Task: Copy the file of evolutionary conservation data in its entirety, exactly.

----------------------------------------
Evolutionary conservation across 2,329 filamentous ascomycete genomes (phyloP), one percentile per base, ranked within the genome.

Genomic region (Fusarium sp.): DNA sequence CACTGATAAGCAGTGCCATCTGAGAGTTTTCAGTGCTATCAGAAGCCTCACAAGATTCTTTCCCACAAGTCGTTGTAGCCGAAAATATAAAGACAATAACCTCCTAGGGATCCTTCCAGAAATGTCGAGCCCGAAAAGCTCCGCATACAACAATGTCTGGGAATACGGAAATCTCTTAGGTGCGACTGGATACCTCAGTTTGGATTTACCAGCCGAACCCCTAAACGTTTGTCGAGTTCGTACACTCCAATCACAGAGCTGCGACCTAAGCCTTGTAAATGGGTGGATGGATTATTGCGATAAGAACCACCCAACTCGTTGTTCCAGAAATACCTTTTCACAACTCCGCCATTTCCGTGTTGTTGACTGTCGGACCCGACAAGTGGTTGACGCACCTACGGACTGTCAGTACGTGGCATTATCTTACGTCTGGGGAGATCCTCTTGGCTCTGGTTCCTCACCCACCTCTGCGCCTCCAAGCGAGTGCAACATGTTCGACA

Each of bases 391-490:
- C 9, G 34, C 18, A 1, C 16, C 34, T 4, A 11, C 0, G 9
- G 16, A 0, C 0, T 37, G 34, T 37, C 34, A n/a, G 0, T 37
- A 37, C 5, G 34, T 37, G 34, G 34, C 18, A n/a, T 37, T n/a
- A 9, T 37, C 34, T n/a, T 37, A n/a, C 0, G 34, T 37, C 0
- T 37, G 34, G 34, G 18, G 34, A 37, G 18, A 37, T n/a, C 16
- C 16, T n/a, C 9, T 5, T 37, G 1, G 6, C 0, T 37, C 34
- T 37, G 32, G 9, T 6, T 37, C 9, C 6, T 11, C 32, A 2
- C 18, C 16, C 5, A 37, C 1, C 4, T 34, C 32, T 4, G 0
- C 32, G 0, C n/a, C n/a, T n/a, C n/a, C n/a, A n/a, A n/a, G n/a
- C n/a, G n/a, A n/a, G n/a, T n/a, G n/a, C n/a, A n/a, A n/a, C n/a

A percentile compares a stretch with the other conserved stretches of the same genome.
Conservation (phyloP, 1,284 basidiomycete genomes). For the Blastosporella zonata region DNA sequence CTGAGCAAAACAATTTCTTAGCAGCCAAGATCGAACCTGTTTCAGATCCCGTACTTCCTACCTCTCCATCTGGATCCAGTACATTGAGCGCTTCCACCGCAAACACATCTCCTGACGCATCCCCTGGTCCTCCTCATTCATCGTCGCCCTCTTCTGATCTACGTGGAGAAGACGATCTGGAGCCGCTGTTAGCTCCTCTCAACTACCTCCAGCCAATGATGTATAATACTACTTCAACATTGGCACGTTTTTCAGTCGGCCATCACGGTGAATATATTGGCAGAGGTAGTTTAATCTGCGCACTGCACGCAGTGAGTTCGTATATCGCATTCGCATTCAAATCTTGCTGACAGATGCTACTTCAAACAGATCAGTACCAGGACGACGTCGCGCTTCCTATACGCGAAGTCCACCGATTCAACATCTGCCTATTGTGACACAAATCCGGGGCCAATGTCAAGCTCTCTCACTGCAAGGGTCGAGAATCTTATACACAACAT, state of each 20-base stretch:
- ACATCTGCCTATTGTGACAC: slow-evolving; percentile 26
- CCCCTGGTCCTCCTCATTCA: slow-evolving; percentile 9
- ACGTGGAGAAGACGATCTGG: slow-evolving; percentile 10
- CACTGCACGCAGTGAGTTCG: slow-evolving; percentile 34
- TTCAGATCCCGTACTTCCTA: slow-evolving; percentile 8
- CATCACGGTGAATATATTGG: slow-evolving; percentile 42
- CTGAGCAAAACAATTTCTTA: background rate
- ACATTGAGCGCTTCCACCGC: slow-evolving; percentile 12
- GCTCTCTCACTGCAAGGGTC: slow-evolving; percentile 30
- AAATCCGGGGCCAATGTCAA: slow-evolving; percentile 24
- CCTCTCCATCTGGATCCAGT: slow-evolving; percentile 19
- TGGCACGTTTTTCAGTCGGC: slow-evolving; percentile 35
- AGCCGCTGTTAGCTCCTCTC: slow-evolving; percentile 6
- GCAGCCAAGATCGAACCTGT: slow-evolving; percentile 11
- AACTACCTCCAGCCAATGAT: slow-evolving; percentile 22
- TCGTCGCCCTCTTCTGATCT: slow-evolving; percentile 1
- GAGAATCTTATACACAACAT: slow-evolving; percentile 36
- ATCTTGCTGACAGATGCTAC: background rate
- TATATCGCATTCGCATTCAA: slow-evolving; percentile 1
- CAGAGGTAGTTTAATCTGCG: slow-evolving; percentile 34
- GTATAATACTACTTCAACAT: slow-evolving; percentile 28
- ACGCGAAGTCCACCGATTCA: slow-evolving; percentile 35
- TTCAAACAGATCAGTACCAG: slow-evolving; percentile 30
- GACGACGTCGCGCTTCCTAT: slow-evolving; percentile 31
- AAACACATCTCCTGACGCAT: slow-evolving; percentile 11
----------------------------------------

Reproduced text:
Evolutionary conservation across 2,329 filamentous ascomycete genomes (phyloP), one percentile per base, ranked within the genome.

Genomic region (Fusarium sp.): DNA sequence CACTGATAAGCAGTGCCATCTGAGAGTTTTCAGTGCTATCAGAAGCCTCACAAGATTCTTTCCCACAAGTCGTTGTAGCCGAAAATATAAAGACAATAACCTCCTAGGGATCCTTCCAGAAATGTCGAGCCCGAAAAGCTCCGCATACAACAATGTCTGGGAATACGGAAATCTCTTAGGTGCGACTGGATACCTCAGTTTGGATTTACCAGCCGAACCCCTAAACGTTTGTCGAGTTCGTACACTCCAATCACAGAGCTGCGACCTAAGCCTTGTAAATGGGTGGATGGATTATTGCGATAAGAACCACCCAACTCGTTGTTCCAGAAATACCTTTTCACAACTCCGCCATTTCCGTGTTGTTGACTGTCGGACCCGACAAGTGGTTGACGCACCTACGGACTGTCAGTACGTGGCATTATCTTACGTCTGGGGAGATCCTCTTGGCTCTGGTTCCTCACCCACCTCTGCGCCTCCAAGCGAGTGCAACATGTTCGACA

Each of bases 391-490:
- C 9, G 34, C 18, A 1, C 16, C 34, T 4, A 11, C 0, G 9
- G 16, A 0, C 0, T 37, G 34, T 37, C 34, A n/a, G 0, T 37
- A 37, C 5, G 34, T 37, G 34, G 34, C 18, A n/a, T 37, T n/a
- A 9, T 37, C 34, T n/a, T 37, A n/a, C 0, G 34, T 37, C 0
- T 37, G 34, G 34, G 18, G 34, A 37, G 18, A 37, T n/a, C 16
- C 16, T n/a, C 9, T 5, T 37, G 1, G 6, C 0, T 37, C 34
- T 37, G 32, G 9, T 6, T 37, C 9, C 6, T 11, C 32, A 2
- C 18, C 16, C 5, A 37, C 1, C 4, T 34, C 32, T 4, G 0
- C 32, G 0, C n/a, C n/a, T n/a, C n/a, C n/a, A n/a, A n/a, G n/a
- C n/a, G n/a, A n/a, G n/a, T n/a, G n/a, C n/a, A n/a, A n/a, C n/a

A percentile compares a stretch with the other conserved stretches of the same genome.
Conservation (phyloP, 1,284 basidiomycete genomes). For the Blastosporella zonata region DNA sequence CTGAGCAAAACAATTTCTTAGCAGCCAAGATCGAACCTGTTTCAGATCCCGTACTTCCTACCTCTCCATCTGGATCCAGTACATTGAGCGCTTCCACCGCAAACACATCTCCTGACGCATCCCCTGGTCCTCCTCATTCATCGTCGCCCTCTTCTGATCTACGTGGAGAAGACGATCTGGAGCCGCTGTTAGCTCCTCTCAACTACCTCCAGCCAATGATGTATAATACTACTTCAACATTGGCACGTTTTTCAGTCGGCCATCACGGTGAATATATTGGCAGAGGTAGTTTAATCTGCGCACTGCACGCAGTGAGTTCGTATATCGCATTCGCATTCAAATCTTGCTGACAGATGCTACTTCAAACAGATCAGTACCAGGACGACGTCGCGCTTCCTATACGCGAAGTCCACCGATTCAACATCTGCCTATTGTGACACAAATCCGGGGCCAATGTCAAGCTCTCTCACTGCAAGGGTCGAGAATCTTATACACAACAT, state of each 20-base stretch:
- ACATCTGCCTATTGTGACAC: slow-evolving; percentile 26
- CCCCTGGTCCTCCTCATTCA: slow-evolving; percentile 9
- ACGTGGAGAAGACGATCTGG: slow-evolving; percentile 10
- CACTGCACGCAGTGAGTTCG: slow-evolving; percentile 34
- TTCAGATCCCGTACTTCCTA: slow-evolving; percentile 8
- CATCACGGTGAATATATTGG: slow-evolving; percentile 42
- CTGAGCAAAACAATTTCTTA: background rate
- ACATTGAGCGCTTCCACCGC: slow-evolving; percentile 12
- GCTCTCTCACTGCAAGGGTC: slow-evolving; percentile 30
- AAATCCGGGGCCAATGTCAA: slow-evolving; percentile 24
- CCTCTCCATCTGGATCCAGT: slow-evolving; percentile 19
- TGGCACGTTTTTCAGTCGGC: slow-evolving; percentile 35
- AGCCGCTGTTAGCTCCTCTC: slow-evolving; percentile 6
- GCAGCCAAGATCGAACCTGT: slow-evolving; percentile 11
- AACTACCTCCAGCCAATGAT: slow-evolving; percentile 22
- TCGTCGCCCTCTTCTGATCT: slow-evolving; percentile 1
- GAGAATCTTATACACAACAT: slow-evolving; percentile 36
- ATCTTGCTGACAGATGCTAC: background rate
- TATATCGCATTCGCATTCAA: slow-evolving; percentile 1
- CAGAGGTAGTTTAATCTGCG: slow-evolving; percentile 34
- GTATAATACTACTTCAACAT: slow-evolving; percentile 28
- ACGCGAAGTCCACCGATTCA: slow-evolving; percentile 35
- TTCAAACAGATCAGTACCAG: slow-evolving; percentile 30
- GACGACGTCGCGCTTCCTAT: slow-evolving; percentile 31
- AAACACATCTCCTGACGCAT: slow-evolving; percentile 11